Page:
Last time, we talked about barrel aged sour beers, and how y’all should Buckle Up and Pucker Up, because the ride won’t stop anytime soon.

Sours are the latest craze in craft beer, and people are just beginning to discover the range of flavors they can experience with different sour beers.

This time, we’re going to shift gears, flavor wise. From tart, to smooth. From notes of sour cherry, to the sensation of velvety chocolate covered caramel. From lemon, to vanilla.

I’m talking about whiskey. Specifically, whiskey barrel aged beers.

Let’s talk Whiskey Barrels, Shall We?

New Holland Dragon’s Milk. A relatively easy to pick up Bourbon Barrel Stout from Michigan. It’s right up there with some of the heavy hitters, in my opinion.

As I said before, barrel aging has been around for centuries. But, here in the United States, it wasn’t until the early 90s that brewers discovered the magic of aging Beer in used whiskey barrels, when Goose Island began their barrel aging program that’s still going strong today, Bourbon County Brand Stout.

By putting their already high ABV Russian Imperial Stout in bourbon barrels, they discovered as it sat inside that wooden wonderland, the already chocolate and coffee forward Beer picked up flavors of caramel, vanilla, toasty marshmallow, and made it a smoother, richer experience for their customers.

Since that Beer came out in 1992, as Americans are wont to do, they took the ball and ran with it. Larger craft breweries like Founders took their already amazing Breakfast Stout and let it mature in Bourbon barrels, creating the 12.2% ABV monster, KBS (Kentucky Breakfast Stout). People flocked to the brewery, lining up for hours on release days to get a drop (or a bottle) of this deliciously limited nectar. Since then, they’ve created a variant of that beer, and aged it in bourbon barrels that were then used to age MAPLE SYRUP. Yup, you heard that right. This created the incredibly sweet, boozy CBS (Canadian Breakfast Stout).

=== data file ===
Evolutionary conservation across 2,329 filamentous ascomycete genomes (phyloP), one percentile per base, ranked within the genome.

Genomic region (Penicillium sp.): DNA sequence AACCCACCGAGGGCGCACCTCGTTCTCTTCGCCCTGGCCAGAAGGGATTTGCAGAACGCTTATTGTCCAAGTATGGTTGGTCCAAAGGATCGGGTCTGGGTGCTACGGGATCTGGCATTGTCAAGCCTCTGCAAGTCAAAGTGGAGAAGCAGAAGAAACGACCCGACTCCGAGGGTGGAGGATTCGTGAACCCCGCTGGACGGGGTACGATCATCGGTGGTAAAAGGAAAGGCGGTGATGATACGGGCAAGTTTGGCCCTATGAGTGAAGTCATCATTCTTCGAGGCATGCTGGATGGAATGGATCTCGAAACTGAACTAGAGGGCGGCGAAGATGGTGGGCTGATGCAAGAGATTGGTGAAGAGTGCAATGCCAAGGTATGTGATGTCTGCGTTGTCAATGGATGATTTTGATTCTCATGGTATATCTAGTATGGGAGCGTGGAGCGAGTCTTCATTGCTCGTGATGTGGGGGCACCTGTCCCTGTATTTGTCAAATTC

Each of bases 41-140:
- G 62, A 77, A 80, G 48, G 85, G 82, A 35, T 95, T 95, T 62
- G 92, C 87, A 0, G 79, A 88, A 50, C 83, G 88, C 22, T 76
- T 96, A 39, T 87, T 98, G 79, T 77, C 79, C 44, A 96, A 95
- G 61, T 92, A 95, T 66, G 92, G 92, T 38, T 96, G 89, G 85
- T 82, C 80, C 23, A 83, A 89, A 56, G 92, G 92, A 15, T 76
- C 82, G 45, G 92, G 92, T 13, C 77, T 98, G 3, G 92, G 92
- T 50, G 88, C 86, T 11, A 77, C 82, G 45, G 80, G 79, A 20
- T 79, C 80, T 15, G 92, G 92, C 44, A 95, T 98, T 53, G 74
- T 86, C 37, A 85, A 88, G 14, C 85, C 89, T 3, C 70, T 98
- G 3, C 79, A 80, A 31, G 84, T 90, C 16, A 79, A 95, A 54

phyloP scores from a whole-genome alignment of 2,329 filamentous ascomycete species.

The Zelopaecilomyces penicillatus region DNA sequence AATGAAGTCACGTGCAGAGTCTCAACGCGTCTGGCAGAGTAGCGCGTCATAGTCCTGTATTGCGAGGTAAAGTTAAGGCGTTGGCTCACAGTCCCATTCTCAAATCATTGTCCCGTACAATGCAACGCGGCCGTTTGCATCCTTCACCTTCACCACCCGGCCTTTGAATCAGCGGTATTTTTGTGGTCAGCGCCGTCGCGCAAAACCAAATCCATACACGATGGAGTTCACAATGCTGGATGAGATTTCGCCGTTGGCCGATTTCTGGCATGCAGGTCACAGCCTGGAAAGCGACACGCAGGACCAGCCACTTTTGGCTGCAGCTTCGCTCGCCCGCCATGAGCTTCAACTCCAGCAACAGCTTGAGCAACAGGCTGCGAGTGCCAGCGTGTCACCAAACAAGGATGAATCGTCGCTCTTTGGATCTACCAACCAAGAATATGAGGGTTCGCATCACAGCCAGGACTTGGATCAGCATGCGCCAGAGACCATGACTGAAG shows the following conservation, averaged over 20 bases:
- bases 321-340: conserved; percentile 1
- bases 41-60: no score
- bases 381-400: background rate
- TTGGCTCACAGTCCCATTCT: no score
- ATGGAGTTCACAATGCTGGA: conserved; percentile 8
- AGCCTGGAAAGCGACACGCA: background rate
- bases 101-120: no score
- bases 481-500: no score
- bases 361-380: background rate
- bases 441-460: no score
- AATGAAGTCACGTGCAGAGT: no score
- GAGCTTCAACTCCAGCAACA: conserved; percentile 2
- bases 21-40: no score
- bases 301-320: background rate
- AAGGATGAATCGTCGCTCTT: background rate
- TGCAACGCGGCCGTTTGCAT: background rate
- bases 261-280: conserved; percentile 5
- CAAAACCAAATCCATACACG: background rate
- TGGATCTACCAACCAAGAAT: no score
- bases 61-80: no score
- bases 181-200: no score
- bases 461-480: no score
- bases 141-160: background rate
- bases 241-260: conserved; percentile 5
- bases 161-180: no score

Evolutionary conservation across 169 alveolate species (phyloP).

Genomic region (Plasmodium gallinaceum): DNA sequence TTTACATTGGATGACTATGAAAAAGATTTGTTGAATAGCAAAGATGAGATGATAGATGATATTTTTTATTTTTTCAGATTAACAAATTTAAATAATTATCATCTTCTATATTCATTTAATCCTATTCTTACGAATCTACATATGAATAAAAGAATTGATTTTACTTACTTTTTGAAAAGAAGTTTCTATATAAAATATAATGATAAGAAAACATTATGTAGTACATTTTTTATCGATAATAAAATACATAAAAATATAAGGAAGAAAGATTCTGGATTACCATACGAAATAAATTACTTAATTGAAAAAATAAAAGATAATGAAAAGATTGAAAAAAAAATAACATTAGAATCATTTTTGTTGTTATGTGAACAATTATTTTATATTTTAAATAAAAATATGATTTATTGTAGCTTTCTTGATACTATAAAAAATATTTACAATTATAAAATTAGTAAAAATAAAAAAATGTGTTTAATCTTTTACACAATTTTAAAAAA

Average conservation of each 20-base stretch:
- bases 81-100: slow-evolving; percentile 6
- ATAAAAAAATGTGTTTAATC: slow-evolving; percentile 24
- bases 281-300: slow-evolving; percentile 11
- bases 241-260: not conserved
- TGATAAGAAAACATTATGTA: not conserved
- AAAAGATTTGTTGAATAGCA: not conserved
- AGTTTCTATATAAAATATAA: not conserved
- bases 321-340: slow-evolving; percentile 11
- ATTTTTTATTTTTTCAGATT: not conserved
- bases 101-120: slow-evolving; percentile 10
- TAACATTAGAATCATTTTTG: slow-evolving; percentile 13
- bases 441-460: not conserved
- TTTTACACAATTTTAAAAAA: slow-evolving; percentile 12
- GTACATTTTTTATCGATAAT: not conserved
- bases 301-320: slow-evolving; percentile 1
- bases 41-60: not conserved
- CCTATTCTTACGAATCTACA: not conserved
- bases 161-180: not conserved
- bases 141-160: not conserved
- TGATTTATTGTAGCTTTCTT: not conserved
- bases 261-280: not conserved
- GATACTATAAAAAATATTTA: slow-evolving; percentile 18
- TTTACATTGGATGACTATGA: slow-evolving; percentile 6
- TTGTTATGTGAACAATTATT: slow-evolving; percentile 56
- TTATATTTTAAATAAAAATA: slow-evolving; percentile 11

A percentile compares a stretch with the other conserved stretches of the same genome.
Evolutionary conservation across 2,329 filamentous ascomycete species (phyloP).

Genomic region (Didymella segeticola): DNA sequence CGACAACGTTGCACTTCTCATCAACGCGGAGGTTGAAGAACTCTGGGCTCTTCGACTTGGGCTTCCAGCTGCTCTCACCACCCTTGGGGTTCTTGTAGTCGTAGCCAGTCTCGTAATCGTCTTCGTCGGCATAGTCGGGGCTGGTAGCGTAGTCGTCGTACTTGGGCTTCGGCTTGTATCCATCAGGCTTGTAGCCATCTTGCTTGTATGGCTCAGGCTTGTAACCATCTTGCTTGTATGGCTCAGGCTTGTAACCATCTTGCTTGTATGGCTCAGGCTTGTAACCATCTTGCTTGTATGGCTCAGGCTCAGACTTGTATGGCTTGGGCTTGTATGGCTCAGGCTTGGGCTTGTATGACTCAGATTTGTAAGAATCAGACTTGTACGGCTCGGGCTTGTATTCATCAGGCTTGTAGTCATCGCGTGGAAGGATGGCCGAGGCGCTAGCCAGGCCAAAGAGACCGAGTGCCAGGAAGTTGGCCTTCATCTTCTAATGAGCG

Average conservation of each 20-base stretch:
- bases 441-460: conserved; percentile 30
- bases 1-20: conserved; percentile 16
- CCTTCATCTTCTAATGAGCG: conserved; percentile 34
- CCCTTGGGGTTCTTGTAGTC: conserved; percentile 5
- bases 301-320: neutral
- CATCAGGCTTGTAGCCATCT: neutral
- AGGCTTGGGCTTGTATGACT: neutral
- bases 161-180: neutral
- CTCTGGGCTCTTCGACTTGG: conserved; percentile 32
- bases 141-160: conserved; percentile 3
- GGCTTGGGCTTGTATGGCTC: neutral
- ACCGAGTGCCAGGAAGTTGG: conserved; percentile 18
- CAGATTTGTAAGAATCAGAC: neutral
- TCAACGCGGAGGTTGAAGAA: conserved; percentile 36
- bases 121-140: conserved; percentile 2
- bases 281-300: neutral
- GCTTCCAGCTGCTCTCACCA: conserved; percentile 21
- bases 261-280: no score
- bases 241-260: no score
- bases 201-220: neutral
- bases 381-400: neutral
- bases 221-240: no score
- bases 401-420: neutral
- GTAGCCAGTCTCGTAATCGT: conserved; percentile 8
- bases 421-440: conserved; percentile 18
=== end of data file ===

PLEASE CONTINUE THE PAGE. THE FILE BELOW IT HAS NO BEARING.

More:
Brewers in America, and all over the world, have been going wild over whiskey barrels, and I’m here to show you a few of my favorites. Hope you enjoy! Now go out and drink some whiskey barrel aged beer, ya hear??

Let’s talk Whiskey Barrels, Shall We?

The OG. This is the 2017 version of Goose Island Bourbon County Brand Stout, exploding with smooth chocolate, coffee, caramel, and vanilla. Super balanced and easy to drink at around 14% ABV. The king of bourbon barrel beers, regardless of your stance on Goose Island being owned by AB InBev.

Let’s talk Whiskey Barrels, Shall We?

Oh baby, the second heavy hitter here. Founders KBS. Is it possible that this is even more velvety smooth, with creamy chocolate and roasted coffee playing nice with the vanilla and caramel from the bourbon barrel? I think it is.

Let’s talk Whiskey Barrels, Shall We?

I did a side by side with KBS and Bourbon County back in 2013, and KBS won… By a hair.

Let’s talk Whiskey Barrels, Shall We?

One of my favorite local barrel aged stouts, this was a collaboration from Port Jeff Brewing Company and Bobby Rodriguez (now owner and head brewer/cider maker at Po’ Boy Brewing), Out of Port Jefferson, Long Island. This beer was released a few years ago, and I’m so sad it hasn’t been made since then.

Let’s talk Whiskey Barrels, Shall We?

From across the pond, from our friends at Galway Bay Brewery, this 200 Fathoms Imperial Stout was aged in Teeling Irish Whiskey Barrels! Irish Whiskey is coming up in the world (when compared to Scotch or Bourbon), and the sharper notes you get from Irish Whiskey accentuate the semi sweet chocolate and bitter coffee with cream notes, almost making this like an Irish Coffee. ‘Tis an absolute delight. Just grand. Lovely.

Let’s talk Whiskey Barrels, Shall We?

This was a barrel aged series from Sixpoint Brewing in Red Hook, Brooklyn, NYC. Although the 5Beans was aged in Port Barrels, the 3Beans was aged in Bourbon Barrels, and the 4Beans in Rye Barrels. I believe the 4Beans was my favorite of the bunch, with the spiciness from the rye giving an interesting twist on a barrel aged brew.

These are just a few of the thousands of barrel aged beers out there, and I encourage all of you to go out and try some, come back, and let us know what you think! Go have fun, you silly kids!

Until next time, Cheers!